The issues of unaffordable housing and homelessness are inextricably linked – and affect cities everywhere. To facilitate the first step back into society, Andrew Heben co-founded Opportunity Village, a micro-housing project for the homeless of Eugene, Oregon.
For many homeless, it can be very hard to take the ‘first step’ back into society since private housing tends to be unaffordable. Opportunity Village Eugene aims to bring together the housed and unhoused based on an active collaboration.
The village of 30 micro-housing units accommodates former homeless who would not have been able to find their own place via the regular housing market.
“It is largely a response to the gap between the street and conventional housing options,” says co-founder Andrew Heben. “Opportunity Village Eugene can pull people out of a situation of homelessness and provide them with the basic needs of privacy, stability, and safety while offering them their own place.”
“You have to give back to the village”
Currently, Opportunity Village Eugene hosts about 35 residents in 30 single or double ‘tiny houses’ of 60 to 80 square feet. In some cases, residents themselves help to build their own house. While this housing is private, residents do share common utilities like the kitchen, washrooms, and laundry services.
To become a resident of Opportunity Village Eugene, people have to pass an application process and screening test. Opportunity Village thrives on a strong and close community, so future residents need to possess a degree of motivation and devotion to the community.
Heben says that “it takes a degree of cooperation and participation to make it into this type of housing model. One of the basic rules of Opportunity Village Eugene is that you have to give back to the village.”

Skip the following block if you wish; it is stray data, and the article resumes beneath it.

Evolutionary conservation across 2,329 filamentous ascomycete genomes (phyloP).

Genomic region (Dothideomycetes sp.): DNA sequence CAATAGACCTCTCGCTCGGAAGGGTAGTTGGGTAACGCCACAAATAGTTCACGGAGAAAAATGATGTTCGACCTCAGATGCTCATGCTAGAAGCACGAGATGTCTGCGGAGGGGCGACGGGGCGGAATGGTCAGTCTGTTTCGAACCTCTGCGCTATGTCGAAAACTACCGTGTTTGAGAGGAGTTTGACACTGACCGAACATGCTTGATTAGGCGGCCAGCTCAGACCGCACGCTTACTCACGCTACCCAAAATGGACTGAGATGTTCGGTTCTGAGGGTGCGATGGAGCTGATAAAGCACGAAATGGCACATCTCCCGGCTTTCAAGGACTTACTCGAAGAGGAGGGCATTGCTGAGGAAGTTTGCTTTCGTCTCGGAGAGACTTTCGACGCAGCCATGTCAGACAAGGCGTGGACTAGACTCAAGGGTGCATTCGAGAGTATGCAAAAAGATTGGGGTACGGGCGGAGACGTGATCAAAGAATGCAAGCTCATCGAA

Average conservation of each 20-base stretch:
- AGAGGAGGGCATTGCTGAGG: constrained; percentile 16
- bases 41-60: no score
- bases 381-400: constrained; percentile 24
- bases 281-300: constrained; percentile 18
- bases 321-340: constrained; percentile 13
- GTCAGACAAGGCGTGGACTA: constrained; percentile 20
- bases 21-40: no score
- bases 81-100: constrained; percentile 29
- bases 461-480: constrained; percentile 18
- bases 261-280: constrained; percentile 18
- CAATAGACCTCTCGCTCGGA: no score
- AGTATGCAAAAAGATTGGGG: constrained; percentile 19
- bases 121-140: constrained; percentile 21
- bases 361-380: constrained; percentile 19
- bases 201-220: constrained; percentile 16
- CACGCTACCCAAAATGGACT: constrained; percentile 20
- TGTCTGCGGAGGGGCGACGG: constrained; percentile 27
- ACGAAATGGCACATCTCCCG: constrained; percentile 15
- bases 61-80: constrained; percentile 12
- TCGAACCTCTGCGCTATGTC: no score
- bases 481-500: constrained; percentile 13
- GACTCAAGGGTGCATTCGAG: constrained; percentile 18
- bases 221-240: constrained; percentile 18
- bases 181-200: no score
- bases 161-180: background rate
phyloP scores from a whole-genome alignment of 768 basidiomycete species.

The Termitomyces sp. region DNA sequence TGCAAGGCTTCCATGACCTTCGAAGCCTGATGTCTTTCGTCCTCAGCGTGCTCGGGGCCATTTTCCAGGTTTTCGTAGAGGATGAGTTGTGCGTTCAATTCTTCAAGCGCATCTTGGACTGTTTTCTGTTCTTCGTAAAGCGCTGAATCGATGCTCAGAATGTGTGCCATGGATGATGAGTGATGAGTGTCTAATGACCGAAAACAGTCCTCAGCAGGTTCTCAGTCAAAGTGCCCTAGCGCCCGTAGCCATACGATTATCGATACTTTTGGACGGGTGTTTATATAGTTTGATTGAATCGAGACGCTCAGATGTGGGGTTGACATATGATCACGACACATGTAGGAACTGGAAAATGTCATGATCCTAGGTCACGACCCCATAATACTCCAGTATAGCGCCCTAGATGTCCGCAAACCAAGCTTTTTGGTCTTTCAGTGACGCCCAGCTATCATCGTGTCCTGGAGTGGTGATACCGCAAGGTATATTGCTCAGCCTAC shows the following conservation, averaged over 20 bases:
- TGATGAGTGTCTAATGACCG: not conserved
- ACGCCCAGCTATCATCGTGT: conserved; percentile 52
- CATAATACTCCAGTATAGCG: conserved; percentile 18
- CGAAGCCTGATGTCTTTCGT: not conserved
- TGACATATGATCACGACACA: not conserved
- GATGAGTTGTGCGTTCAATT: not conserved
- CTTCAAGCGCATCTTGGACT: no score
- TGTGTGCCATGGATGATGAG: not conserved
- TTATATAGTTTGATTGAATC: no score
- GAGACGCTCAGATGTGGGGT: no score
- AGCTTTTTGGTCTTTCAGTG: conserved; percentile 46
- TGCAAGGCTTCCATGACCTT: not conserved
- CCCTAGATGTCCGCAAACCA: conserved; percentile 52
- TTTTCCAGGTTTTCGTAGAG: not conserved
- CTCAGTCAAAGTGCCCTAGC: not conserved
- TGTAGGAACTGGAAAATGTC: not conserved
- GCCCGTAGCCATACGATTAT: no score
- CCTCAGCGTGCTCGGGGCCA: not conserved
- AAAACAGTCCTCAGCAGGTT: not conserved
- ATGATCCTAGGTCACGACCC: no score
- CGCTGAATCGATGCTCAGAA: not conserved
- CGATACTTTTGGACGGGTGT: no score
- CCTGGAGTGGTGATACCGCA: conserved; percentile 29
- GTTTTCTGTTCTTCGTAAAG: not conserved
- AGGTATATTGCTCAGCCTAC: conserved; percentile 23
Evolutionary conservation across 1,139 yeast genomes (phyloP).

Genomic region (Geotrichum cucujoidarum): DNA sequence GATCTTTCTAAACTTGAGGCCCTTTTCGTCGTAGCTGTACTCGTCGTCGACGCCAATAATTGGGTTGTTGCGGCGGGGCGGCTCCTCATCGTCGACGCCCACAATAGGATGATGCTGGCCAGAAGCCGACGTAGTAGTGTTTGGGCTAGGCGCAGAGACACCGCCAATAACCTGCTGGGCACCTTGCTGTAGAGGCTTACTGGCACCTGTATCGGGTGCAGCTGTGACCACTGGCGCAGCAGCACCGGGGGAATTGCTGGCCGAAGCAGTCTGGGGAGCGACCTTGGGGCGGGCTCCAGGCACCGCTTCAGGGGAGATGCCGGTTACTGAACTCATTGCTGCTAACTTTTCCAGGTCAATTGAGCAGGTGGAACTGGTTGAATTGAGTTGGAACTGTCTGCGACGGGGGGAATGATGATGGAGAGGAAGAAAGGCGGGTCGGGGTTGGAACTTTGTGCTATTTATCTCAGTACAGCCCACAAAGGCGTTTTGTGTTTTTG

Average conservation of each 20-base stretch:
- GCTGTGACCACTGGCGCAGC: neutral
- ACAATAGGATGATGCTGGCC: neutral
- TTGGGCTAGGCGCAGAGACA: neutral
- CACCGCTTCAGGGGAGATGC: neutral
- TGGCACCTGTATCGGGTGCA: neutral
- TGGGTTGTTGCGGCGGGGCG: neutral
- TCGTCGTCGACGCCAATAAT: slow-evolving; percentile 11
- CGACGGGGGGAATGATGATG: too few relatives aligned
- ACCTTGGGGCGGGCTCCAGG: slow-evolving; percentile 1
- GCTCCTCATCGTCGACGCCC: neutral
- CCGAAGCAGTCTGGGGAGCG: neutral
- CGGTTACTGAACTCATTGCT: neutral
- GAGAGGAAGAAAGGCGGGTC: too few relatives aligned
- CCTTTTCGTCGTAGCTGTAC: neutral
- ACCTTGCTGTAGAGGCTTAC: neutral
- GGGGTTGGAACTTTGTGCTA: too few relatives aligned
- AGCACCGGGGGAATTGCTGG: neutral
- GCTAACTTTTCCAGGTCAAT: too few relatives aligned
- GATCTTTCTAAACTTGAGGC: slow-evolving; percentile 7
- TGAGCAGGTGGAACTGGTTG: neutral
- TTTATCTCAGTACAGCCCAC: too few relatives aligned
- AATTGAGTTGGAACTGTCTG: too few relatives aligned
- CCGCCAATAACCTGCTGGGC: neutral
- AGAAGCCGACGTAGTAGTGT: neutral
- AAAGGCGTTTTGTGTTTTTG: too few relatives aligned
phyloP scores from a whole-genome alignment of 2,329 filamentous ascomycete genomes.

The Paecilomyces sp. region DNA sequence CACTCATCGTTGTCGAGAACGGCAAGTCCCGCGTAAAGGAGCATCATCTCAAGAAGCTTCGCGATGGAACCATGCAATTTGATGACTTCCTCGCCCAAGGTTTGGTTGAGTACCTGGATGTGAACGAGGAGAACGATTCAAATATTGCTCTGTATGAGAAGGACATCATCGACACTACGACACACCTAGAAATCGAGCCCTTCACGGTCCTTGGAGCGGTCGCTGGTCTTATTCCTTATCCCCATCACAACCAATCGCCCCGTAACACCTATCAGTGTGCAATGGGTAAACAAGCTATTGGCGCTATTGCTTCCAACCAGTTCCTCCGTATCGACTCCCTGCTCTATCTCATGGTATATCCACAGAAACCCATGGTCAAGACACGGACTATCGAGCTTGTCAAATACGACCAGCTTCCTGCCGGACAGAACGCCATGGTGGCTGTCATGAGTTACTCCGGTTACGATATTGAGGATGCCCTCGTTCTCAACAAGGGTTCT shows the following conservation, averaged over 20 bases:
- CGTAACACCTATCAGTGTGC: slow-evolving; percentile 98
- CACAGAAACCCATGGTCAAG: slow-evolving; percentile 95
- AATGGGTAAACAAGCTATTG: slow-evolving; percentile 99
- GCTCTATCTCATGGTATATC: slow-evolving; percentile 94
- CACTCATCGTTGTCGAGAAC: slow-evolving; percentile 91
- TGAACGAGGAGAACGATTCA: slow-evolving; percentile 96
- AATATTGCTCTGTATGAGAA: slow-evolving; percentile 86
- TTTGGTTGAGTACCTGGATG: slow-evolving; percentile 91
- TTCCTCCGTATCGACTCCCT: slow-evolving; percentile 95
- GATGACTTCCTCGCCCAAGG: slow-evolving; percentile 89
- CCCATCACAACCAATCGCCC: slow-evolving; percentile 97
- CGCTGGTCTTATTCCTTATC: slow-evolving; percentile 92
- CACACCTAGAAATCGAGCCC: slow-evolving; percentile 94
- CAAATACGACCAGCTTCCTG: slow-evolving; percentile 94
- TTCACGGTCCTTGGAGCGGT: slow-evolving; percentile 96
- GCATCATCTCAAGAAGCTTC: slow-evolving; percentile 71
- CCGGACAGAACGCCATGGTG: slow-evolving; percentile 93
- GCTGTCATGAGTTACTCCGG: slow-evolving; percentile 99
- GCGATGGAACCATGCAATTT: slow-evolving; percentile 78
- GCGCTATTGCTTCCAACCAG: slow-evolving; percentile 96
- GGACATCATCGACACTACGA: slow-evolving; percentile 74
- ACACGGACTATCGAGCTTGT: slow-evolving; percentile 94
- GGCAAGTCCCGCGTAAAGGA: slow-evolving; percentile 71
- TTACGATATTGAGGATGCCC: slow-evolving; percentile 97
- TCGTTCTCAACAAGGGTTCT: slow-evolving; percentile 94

Giving the people a sense of ownership
Every resident of this tiny house village needs to do 10 hours of volunteering per week, varying from desk duties to giving tours and attending community meetings. Volunteering contributes to — and strengthens — a sense of responsibility and community. It is this particular communal aspect that a lot of people tend to miss.
“You would think that a congregation of 30 otherwise homeless people would only lead to problems like crime and violence, but the opposite is true. When you give any group of people a sense of ownership over a place, they have an interest in making it work, especially when they have nowhere else to go. So, these people have an interest in creating a safe and healthy neighborhood, just like anyone else,” adds Heben.
The necessity of tiny living
The entire notion of Opportunity Village Eugene was catalyzed by the local Occupy movement and the persistence of tents within the local community.
After the Occupy movement had ended and people went back to being homeless, a special taskforce for homelessness solutions was established to make sure people received some form of shelter. Opportunity Village Eugene was born from this initiative: Starting out as a grassroots initiative and temporary project, it received full collaboration and an extension by the city.
While tiny house villages like Opportunity Village Eugene might sound like nothing more than a luxury version of tent cities, there is one other important aspect: As Heben notes, “tent cities are illegal and have to fight hard for their right of existence, whereas tiny house villages are tolerated and it is more a matter of ‘maintaining’ for residents.”
Heben says that although democratically organized tent cities have their roots in the Pacific Northwest of the United States, the phenomenon of tiny house villages has already spread across various US cities, from Utica (New York) all the way to Austin (Texas).
Interest from Canada and Australia
Currently, interest from other countries is growing as well, with Victoria in Canada and several Australian cities thinking about (or initiating) comparable initiatives.
“Tiny living spaces demonstrate a demand for diversity in housing options: They meet the needs of different types of people. The Tiny House Movement encapsulates the desire for a simpler housing option that may not require such high financial outlays and allows for more personal freedoms.”
As Heben acknowledges, tiny living is becoming more popular these days. Whether tent cities, tiny house villages, micro-lofts, or luxurious retreats – living in a (relatively) small space often correlates with lower living costs and an increase in personal freedom.
And although we are just talking tiny houses, it has become clear that this approach has huge scope for many different people, from homeless to refugees and others in need.
All images incl. the header image: SquareOne Villages